The only previous meeting of these two Rushden bands was at Northants Borough Quick-Step Contest in 1933, when the Mission gained the premier award, so this new fight was watched very closely.

Little Difference

In the draw for positional play, the "Temps" drew second and the Mission third. The adjudicator was Mr F J Mortimer, conductor of the world’s champion brass band, Foden's Motor Works, and when he declared the result he said: "I have heard today, among the five bands competing, two outstanding and fine renderings of a classical selection, and there is so little difference between them that I hardly knew how to place them in order of merit. So close has been their performances that minute scrutiny of my remarks has been exercised. There was hardly any difference whatever in the performances."

Mr. Mortimer awarded the Boosey and Hawk's Cup (held for one year) and the old English engraved silver tankard (won outright) to Bandsman Albert Underwood (Mission’s euphonium player) as the best soloist of the day.

Towcester Studio Band were placed third in this section.

Magnificent rendereing

In announcing a clear-cut decision, the adjudicator said that the winning band (Rushden Mission) gave "an outstanding performance right ahead of any of their contempories. This Second Section prize-winning performance was the best of the whole day's contests. It was a pleasure to listen to every bar of a magnificent rendering."

He had no hesitation, he said, in awarding the Mission Band the "Reid" Trophy (which they won last year), and the three soloist medals—cornet, euphonium and trombone.

Thus the Temperance Band brought home the "Norris" Trophy, one medal and a cash award of £13, and the Mission Band two Cups, one Tankard, five medals and cash awards amounting to £16. Many friends accompanied the two bands to the contest, and their enthusiasm over the decisions picked them out from the hospitable Banburians.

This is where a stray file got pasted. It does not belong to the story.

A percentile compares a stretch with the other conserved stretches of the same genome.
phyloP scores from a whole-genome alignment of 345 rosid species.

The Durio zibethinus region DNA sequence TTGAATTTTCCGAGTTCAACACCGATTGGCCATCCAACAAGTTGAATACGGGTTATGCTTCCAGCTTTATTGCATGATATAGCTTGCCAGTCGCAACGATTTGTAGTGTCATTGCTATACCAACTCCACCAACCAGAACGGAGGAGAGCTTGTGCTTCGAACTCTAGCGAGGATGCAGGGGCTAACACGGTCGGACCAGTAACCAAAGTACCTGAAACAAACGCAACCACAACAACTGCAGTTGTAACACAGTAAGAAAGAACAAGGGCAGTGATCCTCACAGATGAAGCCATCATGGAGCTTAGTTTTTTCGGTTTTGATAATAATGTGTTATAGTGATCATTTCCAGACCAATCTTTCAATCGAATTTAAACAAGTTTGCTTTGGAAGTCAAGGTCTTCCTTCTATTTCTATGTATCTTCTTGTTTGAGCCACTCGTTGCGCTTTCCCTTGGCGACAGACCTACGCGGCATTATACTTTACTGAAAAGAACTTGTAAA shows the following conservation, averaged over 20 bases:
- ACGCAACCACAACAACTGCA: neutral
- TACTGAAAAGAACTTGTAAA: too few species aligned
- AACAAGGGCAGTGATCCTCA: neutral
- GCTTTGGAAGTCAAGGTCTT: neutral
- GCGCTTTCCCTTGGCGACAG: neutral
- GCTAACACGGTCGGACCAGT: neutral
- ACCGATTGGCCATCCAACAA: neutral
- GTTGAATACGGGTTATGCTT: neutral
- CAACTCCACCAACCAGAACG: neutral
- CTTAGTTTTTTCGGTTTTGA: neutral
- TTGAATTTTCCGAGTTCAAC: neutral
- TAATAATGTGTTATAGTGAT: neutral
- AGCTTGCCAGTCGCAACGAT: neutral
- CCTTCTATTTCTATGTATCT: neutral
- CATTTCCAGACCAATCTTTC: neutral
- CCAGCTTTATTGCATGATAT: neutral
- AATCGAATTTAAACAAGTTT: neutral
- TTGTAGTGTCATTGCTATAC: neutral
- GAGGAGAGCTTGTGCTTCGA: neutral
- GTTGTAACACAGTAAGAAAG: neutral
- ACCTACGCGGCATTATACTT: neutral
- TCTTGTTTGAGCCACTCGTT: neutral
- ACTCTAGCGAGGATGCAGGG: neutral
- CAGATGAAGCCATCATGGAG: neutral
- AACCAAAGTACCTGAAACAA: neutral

Towcester Studio were second, and Bradwell United third in Section II.

Rushden combinations entered Section III, which was won by Luton Public Band, with the euphonium and trombone medals. Campden Town being second, with the cornet medal, and Boxmoor Silver third.


Rushden Echo & Argus, 22nd October 1948
Temps in 1948
Near the Albert Memorial, London, on Saturday, Rushden Temperance Band, who had the honour of being among the sixteen finalists in the “Daily Herald” National Brass Band Championship at the Albert Hall. The “Temps” who played fourth, were unplaced.

Rushden Echo & Argus, 10th March 1950, transcribed by Kay Collins

Prize for Rushden Quartette
RUSHDEN Temperance Band's quartette, Messrs. Denton, Roberts, Perkins and Sayer, won second prize at a Leicester contest on Saturday. Mr. Ron Benning conducted in the absence of Mr. William Scholes. From an entry of 14 parties the first prize was taken by Foden's Motor Works.


Temperance Band - mainpage

Click here to return to the main index of features
Click here to return to the Leisure, Clubs & Societies index